Venithia Deneen Wells v. Household Fin. Corp. III (In re Wells), Ch. 13, BK13-82560, A14-8042 (Feb. 20, 2015) 02/20/2015

    An unsecured junior lien on the debtor’s residential real estate may be avoided after the debtor completes Chapter 13 plan payments. The case law in the Eighth Circuit permits wholly unsecured liens to be stripped off.

  • 02/09/2015
    Herbert F. Schroeder, Ch. 7, BK14-41523-SH (Feb. 9, 2015) 02/09/2015

    The court denied the debtor’s motion for sanctions for violation of the automatic stay by a creditor who sent billing statements for medical expenses incurred by the debtor’s late wife. While the debtor argued that the bills were an attempt to collect the debt from him because a husband is liable for his wife’s medical expenses under Nebraska law, the court found no evidence either that the creditor knew the husband had filed bankruptcy or was in fact attempting to collect from the husband because the bills were addressed only to the non-debtor wife. The court held there was no willful violation of the automatic stay and sanctions were not warranted.

  • 01/13/2015
    Thomas D. Stalnaker, Trustee v. George Allison, Jr. (In re Tri-State Fin'l, LLC), Ch. 11, BK08-83016, A10-8052-SH (Jan. 13, 2015) 01/13/2015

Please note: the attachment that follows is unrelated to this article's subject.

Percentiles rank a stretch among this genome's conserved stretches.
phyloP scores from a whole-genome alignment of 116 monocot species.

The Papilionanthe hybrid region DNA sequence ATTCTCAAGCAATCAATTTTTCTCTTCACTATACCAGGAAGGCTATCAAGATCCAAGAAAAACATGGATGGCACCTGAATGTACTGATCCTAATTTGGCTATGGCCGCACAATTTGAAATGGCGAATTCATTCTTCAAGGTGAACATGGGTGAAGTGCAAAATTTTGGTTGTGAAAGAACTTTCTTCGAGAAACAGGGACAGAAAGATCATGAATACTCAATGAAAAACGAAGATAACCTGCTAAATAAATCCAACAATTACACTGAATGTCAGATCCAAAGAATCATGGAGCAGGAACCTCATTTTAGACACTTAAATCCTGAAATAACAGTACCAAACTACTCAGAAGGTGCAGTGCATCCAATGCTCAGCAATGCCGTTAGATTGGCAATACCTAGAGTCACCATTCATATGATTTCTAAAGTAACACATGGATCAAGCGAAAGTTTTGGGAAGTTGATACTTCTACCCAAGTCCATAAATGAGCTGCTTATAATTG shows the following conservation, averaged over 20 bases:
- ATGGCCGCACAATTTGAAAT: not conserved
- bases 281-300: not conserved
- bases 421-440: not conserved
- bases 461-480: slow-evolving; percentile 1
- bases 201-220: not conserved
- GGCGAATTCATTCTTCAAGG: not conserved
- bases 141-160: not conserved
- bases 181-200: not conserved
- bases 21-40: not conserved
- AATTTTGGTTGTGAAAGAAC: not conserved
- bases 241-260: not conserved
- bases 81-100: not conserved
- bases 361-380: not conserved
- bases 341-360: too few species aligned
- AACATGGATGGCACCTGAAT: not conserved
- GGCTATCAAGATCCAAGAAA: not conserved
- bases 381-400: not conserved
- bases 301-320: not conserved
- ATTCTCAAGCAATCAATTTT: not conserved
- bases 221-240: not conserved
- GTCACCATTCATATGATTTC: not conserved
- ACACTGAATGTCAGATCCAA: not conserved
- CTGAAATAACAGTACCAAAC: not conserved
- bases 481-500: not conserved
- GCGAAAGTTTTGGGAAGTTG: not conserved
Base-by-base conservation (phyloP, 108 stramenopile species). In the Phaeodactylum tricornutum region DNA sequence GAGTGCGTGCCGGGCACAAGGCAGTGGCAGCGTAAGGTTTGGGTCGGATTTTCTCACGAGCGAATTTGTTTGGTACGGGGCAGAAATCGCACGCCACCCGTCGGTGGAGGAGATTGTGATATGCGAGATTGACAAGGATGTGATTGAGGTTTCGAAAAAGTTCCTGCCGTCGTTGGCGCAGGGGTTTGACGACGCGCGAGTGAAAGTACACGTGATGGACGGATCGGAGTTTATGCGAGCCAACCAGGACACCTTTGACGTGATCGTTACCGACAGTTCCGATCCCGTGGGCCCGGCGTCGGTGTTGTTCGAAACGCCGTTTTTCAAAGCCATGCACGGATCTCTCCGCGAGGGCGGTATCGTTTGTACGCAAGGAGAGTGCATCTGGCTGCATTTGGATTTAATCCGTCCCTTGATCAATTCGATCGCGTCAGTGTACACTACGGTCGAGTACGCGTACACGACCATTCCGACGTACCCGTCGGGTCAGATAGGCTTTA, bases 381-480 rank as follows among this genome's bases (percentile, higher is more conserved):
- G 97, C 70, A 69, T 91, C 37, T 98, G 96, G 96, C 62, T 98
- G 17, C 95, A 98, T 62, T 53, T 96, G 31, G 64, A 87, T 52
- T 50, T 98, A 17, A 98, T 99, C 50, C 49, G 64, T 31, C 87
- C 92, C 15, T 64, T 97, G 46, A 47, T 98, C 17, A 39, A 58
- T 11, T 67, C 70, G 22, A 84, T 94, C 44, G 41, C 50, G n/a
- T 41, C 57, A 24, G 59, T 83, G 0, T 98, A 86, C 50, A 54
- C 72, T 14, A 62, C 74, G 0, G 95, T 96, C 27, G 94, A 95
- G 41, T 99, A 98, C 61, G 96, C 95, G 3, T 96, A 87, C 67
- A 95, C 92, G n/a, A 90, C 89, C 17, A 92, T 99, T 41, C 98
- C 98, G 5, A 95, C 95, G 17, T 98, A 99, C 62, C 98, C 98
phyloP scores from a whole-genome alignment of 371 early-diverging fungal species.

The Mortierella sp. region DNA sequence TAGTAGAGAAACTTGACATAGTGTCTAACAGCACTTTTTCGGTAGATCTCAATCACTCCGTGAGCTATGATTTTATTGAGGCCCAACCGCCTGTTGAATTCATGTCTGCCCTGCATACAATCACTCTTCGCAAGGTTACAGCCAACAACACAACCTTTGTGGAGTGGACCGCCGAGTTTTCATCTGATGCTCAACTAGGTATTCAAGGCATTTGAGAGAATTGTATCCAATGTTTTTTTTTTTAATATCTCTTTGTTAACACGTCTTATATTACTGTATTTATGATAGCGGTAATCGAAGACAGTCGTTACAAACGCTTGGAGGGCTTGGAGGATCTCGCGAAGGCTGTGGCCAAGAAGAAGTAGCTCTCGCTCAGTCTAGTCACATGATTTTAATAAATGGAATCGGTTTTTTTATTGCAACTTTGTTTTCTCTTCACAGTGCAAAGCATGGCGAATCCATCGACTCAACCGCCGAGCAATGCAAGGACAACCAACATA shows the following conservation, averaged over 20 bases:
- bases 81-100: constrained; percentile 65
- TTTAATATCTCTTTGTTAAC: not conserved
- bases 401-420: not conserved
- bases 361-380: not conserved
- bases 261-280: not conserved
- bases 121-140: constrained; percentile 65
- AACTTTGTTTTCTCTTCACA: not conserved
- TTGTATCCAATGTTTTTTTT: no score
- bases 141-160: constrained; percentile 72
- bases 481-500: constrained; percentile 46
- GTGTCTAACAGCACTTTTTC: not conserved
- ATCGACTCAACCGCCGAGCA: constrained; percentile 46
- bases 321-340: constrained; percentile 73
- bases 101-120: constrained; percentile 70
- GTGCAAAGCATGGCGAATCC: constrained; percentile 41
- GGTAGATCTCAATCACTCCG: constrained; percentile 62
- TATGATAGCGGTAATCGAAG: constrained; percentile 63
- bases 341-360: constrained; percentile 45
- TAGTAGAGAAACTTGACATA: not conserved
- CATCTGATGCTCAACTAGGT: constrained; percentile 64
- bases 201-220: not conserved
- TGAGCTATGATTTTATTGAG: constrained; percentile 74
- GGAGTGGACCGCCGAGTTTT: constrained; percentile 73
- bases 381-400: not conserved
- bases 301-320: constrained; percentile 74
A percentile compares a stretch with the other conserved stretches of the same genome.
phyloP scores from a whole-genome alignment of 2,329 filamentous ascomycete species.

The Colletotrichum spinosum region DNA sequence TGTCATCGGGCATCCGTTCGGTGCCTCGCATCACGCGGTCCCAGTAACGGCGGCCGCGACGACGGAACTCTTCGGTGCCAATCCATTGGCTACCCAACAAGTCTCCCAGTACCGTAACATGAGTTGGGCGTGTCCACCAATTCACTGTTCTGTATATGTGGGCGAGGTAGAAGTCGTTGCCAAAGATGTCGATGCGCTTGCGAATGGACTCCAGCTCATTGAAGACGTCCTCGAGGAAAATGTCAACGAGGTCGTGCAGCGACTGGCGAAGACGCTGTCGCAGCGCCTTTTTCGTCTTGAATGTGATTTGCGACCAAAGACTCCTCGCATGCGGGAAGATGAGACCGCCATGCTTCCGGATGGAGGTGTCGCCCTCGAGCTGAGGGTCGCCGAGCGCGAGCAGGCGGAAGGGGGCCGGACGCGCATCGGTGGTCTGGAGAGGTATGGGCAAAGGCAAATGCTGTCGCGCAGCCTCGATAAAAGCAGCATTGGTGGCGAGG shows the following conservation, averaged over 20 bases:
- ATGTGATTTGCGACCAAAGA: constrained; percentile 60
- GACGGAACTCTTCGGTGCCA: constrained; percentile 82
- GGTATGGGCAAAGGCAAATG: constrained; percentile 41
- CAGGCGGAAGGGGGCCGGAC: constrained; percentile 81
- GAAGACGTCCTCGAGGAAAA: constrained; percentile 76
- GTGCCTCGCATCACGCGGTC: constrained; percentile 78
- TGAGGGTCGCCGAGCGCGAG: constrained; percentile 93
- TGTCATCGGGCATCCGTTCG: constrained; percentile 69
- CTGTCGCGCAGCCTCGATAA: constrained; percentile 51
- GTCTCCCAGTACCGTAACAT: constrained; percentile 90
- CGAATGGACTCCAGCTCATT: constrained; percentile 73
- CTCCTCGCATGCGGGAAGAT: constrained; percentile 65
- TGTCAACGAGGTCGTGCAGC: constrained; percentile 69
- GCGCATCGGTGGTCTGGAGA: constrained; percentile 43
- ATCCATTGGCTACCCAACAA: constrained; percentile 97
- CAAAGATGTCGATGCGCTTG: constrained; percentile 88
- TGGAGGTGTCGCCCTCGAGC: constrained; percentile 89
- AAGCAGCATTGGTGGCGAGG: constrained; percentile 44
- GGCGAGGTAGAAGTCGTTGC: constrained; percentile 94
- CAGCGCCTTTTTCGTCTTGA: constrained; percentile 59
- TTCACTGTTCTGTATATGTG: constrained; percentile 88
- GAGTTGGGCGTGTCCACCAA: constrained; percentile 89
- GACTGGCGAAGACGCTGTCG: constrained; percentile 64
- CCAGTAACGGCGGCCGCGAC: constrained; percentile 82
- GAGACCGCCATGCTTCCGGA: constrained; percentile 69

On remand, with no party requesting the court to recall witnesses for further testimony, the bankruptcy court reviewed the transcript and recordings of the original trial and concluded that the funds at issue were property of the debtor’s bankruptcy estate rather than simply held in trust for a group of investors. The funds fall within the scope of a lender’s security agreement, so the lender’s claim is entitled to priority over the claim of the bankruptcy estate’s unsecured creditors.

  • 01/08/2015
    Kevin D. Hebner & Amanda J. Hebner, Ch. 7, BK08-82938 (Jan. 8, 2015) 01/08/2015

    The court granted the debtors’ motion for contempt against a mortgage servicer who continued to contact the debtors about collecting on the loan for more than three years after a discharge was granted. The court awarded the debtors their attorneys’ fees, $2,500 in actual damages, and $10,000 in punitive damages for these violations of the discharge injunction.